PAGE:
You’ve seen it all over the place lately. Your co-worker is upset (!!!!!!!!!!!!!!!!) about something (!!!!!!!). Your Mom is freaking out (!!!!!!!!!!!!!!!!!!!!!!!!!!!). Your colleague is LOSING HER MIND. That guy is ALL THE PISSED about politics and sharing 14 ranty articles a day.
There’s a place for anger and outrage in society — and even in social media — but those energies often push people away, causing allies to run screaming, and ideological opponents to further entrench in their firmly-held beliefs.
People don’t change their beliefs when they feel unsafe. Period.
When you see someone in the middle of the street screaming about the apocalypse and how it’s on its way because THE ALIENS, MAN, THE ALIENS, you don’t feel like that person is stable. Since instability is inherently unsafe, your beliefs don’t change even though you miiiight believe in aliens. You’re too freaked out for your personal safety to fully hear what the person is saying.
Screaming at someone never, ever makes them feel safer.
When we don’t feel safe, we put up our walls and preserve ourselves like little armadillos — impenetrable, practically bullet-proof armadillos. This is particularly true of empaths, who are sensitive to even subtle and tiny energies, and who are physically hurt by eruptions of uncontrolled rage in others.
Anger can be a powerful tool for rallying troops and galvanizing causes of all kinds, but it has absolutely no power to move someone who’s at the opposite end of your belief spectrum toward you.
If, however, you can create or enter into a space in which you both feel as if you’re capable of being heard, the entrenching instincts loosen up and change might actually happen. Maybe you give a little, maybe the other person concedes a few points, maybe you walk away knowing you have a great deal in common. But stepping into an already-existing topical conversation and leading with interrupting vitriol is a losing tactic every time. (Krista Tippett’s Civil Conversations project is worth checking out if you want to explore calm and often uncomfortable conversations in depth.)
What, therefore, should we do?
Ask yourself if the articles you’re sharing, the sentiments you’re relating, or the stories you’re telling help people to take action of any kind.
Action builds relationships.
Action fights hopelessness.
Action says, ‘Hey, we might not be able to do much, but we can do this,’ instead of sinking into despair or pessimism.
It’s easy to point out the way something is broken or imperfect.
It takes very little effort to point out the ways someone or something is doing it wrong.
It’s simple to say that you reject a system wholesale and that you won’t compromise your beliefs even 1%, thereby absolving you of any participation whatsoever.
What, therefore, should we do?
Because on the other side of tearing a house down, you’re going to have to build a new one.
Ripping a house down to the studs is quick work, and fun, and MY GOD you feel so good at the end of the day. ::insert Kristen making T-Rex noises with a sledgehammer here:: But at the end of the work week, you’ve gone from having a functioning house with electricity and plumbing and walls and ceilings to a bunch of boards and dust. Without careful planning and a shit-ton of action, you can reduce a flawed-but-functional system to a broken mess in no time at all.
Criticizing everything and everyone is easy. What’s hard is finding a new way of being in society.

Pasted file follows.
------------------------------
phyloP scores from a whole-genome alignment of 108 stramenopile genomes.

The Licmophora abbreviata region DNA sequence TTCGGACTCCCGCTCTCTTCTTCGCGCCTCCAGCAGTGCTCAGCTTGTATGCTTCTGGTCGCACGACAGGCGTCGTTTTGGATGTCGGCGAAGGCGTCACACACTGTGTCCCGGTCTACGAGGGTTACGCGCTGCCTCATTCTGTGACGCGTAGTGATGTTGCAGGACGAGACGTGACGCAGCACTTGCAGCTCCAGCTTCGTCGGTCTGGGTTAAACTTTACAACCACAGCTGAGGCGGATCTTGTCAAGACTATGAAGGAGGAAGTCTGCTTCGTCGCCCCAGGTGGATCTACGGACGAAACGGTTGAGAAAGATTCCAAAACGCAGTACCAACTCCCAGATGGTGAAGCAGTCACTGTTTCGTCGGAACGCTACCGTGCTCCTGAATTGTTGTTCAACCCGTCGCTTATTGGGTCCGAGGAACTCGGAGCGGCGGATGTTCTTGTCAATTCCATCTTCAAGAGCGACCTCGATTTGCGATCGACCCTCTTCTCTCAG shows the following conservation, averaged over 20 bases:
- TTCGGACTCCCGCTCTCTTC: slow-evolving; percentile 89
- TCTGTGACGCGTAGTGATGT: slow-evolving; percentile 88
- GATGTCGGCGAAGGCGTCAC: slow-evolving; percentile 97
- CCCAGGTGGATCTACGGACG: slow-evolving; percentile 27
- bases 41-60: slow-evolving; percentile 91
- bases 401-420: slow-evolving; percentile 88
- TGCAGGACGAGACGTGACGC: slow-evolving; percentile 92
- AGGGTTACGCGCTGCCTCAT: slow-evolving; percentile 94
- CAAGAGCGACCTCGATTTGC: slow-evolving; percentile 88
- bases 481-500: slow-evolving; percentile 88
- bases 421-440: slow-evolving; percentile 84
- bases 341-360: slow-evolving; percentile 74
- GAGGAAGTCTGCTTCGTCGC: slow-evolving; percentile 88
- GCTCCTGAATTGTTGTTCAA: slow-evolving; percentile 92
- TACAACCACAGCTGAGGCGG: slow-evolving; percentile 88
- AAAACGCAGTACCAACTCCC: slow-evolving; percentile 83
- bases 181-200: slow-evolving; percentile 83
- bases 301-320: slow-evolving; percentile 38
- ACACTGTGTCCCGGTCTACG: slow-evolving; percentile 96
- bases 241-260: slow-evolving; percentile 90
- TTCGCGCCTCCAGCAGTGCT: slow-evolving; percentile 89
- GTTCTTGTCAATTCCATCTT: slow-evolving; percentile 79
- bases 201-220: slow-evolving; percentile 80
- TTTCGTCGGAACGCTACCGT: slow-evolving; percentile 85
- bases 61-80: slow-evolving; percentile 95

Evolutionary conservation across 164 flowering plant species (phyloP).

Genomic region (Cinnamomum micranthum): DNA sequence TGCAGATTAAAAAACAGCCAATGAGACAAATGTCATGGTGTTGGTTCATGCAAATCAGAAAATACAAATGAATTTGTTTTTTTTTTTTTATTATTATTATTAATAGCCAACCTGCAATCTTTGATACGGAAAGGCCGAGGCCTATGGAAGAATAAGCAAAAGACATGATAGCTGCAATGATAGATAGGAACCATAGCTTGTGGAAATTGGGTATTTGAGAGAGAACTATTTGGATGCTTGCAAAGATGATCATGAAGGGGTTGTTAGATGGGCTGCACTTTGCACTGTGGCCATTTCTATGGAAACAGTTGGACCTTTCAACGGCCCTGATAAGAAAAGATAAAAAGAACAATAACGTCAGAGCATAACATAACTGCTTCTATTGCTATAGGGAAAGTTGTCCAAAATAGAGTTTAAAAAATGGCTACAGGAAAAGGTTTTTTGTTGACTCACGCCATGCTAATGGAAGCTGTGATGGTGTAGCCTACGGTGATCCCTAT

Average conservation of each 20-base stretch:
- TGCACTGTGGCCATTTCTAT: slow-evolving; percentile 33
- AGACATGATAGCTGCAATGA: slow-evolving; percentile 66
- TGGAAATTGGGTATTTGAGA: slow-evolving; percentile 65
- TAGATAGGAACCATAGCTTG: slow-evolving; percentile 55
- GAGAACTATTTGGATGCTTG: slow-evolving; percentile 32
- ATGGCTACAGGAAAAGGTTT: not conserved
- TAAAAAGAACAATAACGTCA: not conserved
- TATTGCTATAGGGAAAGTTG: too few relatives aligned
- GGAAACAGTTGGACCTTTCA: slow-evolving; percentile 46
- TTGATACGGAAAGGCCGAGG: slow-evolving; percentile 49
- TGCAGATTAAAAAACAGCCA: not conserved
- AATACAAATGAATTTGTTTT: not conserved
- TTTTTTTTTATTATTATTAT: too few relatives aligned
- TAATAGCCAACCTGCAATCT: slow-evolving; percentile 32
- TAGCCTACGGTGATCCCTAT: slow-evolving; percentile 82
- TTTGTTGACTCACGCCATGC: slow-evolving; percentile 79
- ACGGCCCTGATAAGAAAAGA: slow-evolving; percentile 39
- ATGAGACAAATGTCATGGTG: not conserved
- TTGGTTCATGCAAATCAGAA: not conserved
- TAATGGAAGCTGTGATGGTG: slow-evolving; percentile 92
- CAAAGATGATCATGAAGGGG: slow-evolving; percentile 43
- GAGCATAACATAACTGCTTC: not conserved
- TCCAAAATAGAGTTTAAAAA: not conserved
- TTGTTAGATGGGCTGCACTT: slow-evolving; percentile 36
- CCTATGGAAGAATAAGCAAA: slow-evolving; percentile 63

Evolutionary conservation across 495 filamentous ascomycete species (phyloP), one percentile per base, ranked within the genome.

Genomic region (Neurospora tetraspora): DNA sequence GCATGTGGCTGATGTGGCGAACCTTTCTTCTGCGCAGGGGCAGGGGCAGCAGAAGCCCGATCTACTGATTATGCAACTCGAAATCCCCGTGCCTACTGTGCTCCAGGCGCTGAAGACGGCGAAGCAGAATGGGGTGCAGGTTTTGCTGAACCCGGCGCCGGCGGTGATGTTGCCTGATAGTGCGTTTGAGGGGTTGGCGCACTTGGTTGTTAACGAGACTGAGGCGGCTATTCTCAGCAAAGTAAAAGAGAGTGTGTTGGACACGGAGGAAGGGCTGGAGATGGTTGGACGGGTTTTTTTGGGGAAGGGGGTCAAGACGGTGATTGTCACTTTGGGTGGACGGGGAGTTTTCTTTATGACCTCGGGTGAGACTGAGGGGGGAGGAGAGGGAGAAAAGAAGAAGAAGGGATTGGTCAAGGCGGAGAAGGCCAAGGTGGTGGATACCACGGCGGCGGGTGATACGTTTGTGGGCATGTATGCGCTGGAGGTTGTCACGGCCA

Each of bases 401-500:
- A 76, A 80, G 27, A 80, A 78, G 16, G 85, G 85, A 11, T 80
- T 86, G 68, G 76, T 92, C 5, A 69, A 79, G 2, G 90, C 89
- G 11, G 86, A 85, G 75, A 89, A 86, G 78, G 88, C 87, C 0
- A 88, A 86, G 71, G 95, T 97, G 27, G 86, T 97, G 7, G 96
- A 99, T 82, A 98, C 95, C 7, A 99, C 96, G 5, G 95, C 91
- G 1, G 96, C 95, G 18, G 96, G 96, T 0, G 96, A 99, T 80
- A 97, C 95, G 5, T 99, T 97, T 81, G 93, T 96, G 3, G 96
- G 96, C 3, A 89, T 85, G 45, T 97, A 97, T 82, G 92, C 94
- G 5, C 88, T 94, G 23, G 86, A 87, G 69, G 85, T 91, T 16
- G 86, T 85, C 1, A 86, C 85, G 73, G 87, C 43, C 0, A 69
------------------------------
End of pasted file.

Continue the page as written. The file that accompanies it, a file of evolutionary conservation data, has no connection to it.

It’s far more difficult to model a new way of living within the fabric of the current culture, and then to share that model with anyone willing to take note. Kindly. Without ranting. With understanding for the pain every single human on earth experiences just for being alive.
So the next time someone rightly points out that the system is broken or is marginalizing people, or that politicians are doing their nefarious deeds, or that we’re all going to die of X sooner rather than later, listen. And then ask:
What, therefore, should we do?
The answer is not always obvious or easy, but it does generate hope and a way forward every time you can answer it.
Here are universal actions to take when it feels like there aren’t any actions available.
We curate what we read, listen to, and consume. We cast the net of voices we listen to in wider and more diverse directions.
We monitor our input and output closely.
We make note of and then share those voices capable of suggesting changes or improvements without resorting to name-calling and other outlawed-in-Kindergarten type behaviors.
We breathe deeply and often. We keep breathing when it would be easier to lash out. We breathe as if our lives depend on it. (Because actually, they do. It’s why I’ve been certified in Breathwork and I’d love to show you the ropes later this year!)
We find simple actions to take, even if those actions feel tiny and insignificant in the face of a seemingly insurmountable problem.
We keep asking good questions.
We keep reaching for a better way of doing life. Right here, right now.
We keep our joy, because joy is an act of resistance.
We take fear and anger out of circulation, over and over and over again, even when we’re so fucking angry that we want to punch someone/a wall/a politician/all 3.
For more about taking anger out of circulation, listen to this podcast episode about the lie of redemptive violence. Basically, when someone punches you and you punch them back, literally or energetically, you’re keeping the violence in circulation. It’s far, far more difficult to take a punch and then refuse to punch back. That’s taking the violence out of circulation. We’ve been punching and then punching back as humans for thousands of years, but every now and again a Gandhi or a Dr. King figure comes along to point to the hope that there’s a different, third way to do this living thing.
We don’t become agents of contempt or spite, even when we have every reason to do so.
We take hope into our hands and let it warm us in the coldest, darkest nights, because we’re capable of doing things differently.
All of us. Each one of us.
We’re building a world, together.
We don’t let the hate, fear, rage, and contempt swirling around us take over or change the core of who we are. And at the end of the day, we are people who take action.
“What is the answer? I am.” — Roger Wolfson